The closed shop (for four to nine year olds) proposed by chimney sweeps has rightly been condemned. These ragged trousered urchins are usually seen, tomato handed of a Saturday, at the Ladbrokes stocks, which they favour. It is remarkable that so many wish to work continuously but remain hands-free.

Sadly, “Britain Unchained” does not provide an international comparison of idleness among the unemployed that shows whether Britons do just as badly in this group. Perhaps as Jerome K. Jerome observed, “It is impossible to enjoy idling thoroughly unless one has plenty of work to do”.

The creation of 117 new peers since last May – taking active membership of the Lords to 792 – has certainly given a few more Britons the chance for optimal idleness. Goofing-off is even more enjoyable for the 650 MPs in the Commons able to share their passion with like-minded journalists.

To be fair televised public inquiries into such indolence gives everybody else a chance to do the same. Celebrate – the UK’s largest trade union – has been scathing about the failure of successive governments to redistribute imaginative idleness, opting instead for third world models (enforced idleness) – and now the more recent European variety (resentful idleness) popular in Greece.

The government has defended itself saying it has never produced anything useful, even as a by-product. It puts the blame on privatisation, which restricted idleness to ski slopes, and Michelin rated restaurants. Celebrate – whose default membership includes all the people of Britain and Marxists – remains outraged but constructive.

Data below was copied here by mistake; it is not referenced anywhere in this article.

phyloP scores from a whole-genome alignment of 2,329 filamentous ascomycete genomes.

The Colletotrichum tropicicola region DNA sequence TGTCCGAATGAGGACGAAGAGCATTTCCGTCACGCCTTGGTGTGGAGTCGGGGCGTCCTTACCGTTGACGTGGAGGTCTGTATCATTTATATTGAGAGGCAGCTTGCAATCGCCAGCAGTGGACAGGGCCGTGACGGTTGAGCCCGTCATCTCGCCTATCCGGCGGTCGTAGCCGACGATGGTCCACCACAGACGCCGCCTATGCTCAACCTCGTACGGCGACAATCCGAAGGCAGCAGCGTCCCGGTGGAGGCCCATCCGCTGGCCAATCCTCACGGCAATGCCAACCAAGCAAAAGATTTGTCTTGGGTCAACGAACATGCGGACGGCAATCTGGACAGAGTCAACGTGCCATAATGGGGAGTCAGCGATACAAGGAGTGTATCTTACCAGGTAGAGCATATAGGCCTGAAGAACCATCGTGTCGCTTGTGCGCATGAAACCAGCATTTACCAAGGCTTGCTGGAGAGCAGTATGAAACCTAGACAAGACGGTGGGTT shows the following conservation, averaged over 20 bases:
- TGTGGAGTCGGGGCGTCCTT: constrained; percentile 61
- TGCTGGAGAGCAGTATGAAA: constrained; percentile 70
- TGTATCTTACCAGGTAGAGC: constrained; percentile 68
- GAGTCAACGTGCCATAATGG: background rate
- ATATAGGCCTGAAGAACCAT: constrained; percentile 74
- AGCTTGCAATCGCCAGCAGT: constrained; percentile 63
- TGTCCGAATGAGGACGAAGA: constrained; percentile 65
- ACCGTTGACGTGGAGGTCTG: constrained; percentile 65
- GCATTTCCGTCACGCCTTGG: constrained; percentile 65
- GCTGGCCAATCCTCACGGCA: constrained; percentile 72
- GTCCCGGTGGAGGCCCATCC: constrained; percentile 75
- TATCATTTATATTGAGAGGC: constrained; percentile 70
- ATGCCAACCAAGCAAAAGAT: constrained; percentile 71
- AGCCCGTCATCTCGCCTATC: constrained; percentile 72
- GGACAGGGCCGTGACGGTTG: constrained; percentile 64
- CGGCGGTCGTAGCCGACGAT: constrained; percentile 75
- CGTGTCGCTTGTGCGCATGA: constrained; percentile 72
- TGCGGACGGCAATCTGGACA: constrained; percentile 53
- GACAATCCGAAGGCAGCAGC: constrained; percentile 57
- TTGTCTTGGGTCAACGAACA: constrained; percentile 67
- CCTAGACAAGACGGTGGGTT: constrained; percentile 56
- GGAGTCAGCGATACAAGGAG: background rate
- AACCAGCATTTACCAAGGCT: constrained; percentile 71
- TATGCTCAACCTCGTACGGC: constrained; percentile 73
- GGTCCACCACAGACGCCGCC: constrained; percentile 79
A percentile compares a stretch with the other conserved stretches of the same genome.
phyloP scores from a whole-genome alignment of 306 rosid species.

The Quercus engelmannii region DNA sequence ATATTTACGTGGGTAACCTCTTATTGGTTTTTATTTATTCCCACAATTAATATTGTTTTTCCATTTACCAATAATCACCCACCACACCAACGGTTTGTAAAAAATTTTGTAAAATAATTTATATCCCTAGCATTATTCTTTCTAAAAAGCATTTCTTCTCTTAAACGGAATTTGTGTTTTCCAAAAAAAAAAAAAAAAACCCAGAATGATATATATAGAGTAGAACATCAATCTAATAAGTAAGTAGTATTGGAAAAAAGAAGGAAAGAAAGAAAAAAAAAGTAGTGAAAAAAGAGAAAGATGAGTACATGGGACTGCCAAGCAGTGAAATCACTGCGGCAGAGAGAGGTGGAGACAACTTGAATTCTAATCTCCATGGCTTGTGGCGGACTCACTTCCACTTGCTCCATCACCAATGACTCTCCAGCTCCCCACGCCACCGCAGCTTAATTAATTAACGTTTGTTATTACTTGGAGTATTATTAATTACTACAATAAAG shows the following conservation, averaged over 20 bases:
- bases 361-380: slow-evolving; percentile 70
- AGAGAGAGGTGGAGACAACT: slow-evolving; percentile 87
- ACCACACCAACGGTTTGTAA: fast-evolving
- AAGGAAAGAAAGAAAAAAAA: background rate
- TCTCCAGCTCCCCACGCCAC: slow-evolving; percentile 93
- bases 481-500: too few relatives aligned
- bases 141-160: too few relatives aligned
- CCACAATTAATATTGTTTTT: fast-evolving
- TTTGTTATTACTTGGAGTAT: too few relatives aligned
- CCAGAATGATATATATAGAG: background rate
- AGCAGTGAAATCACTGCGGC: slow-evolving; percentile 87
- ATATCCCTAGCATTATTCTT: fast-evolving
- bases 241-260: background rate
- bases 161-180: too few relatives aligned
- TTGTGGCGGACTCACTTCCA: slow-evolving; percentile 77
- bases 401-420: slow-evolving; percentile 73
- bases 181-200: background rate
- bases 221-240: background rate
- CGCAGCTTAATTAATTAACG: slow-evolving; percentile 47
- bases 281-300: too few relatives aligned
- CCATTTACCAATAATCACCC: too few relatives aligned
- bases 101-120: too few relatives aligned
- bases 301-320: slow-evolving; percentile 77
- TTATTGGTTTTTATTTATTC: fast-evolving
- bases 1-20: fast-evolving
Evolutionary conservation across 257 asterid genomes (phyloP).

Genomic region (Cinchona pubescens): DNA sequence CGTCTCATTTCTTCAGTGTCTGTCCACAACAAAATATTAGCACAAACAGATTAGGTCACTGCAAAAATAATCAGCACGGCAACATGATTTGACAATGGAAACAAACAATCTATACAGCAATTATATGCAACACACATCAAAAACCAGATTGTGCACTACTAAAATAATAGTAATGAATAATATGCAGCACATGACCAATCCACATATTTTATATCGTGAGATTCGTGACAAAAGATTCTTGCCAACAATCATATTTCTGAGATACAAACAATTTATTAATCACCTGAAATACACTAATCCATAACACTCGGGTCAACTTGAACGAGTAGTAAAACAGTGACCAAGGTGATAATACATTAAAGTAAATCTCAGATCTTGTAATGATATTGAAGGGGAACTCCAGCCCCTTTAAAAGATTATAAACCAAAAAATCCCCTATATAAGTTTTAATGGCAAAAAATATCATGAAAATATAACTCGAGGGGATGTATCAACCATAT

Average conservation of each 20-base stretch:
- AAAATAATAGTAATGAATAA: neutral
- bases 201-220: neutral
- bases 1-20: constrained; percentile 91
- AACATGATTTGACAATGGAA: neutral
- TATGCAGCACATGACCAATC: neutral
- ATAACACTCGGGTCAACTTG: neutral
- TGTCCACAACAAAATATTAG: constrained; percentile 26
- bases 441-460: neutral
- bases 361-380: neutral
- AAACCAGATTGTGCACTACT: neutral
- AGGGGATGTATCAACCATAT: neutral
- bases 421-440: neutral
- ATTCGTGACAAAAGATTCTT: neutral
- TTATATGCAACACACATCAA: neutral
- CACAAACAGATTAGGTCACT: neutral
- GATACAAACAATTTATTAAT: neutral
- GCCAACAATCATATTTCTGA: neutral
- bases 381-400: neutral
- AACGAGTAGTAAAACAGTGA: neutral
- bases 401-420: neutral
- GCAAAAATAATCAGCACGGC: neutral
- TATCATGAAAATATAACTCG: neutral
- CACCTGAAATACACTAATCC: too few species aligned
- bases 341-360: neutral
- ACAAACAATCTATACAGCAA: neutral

At its conference this week, it called for Britain’s arms industry to be retooled to produce paper planes for the Saudis. Engineers and other highly paid technical staff will devolve this work to their children (who will have checked their retirement age on

This will allow the parents to use their time idly transferring knowledge and skills, tarting up the neighbourhood, growing and cooking food, building and refurbishing homes, starting-up businesses and running banks. They will also be available to celebrate when the Queen’s next jubilee comes around.

It is a kick in the teeth for austerity but that can’t be helped. The details of this reconstruction plan – the principles are applicable to all forms of genuine economic idleness – are being sent to the party conferences along with a perfume called Conscience – a breath of spring distilled from wildflowers in the re-occupied Commons’ says the accompanying note.

News that Celebrate is inspiring others would have cheered Baroness Lister. A report back from the erstwhile colony of South Africa warranted a standing ovation. Chancellor Pravin Gideon – who also changed his name as an act of rebellion – has told representatives of Jol, a Celebrate partner, that taxes will be abolished and an income stipend paid to all residents of the country.

Money will be made freely available for development. He blamed the IMF for the rampant inequalities that resulted from concentrating all investment in golf courses. Mr Gideon said he foresees a period of frenetic idleness as the resources of the country are deployed to benefit everybody. About time too, many would say.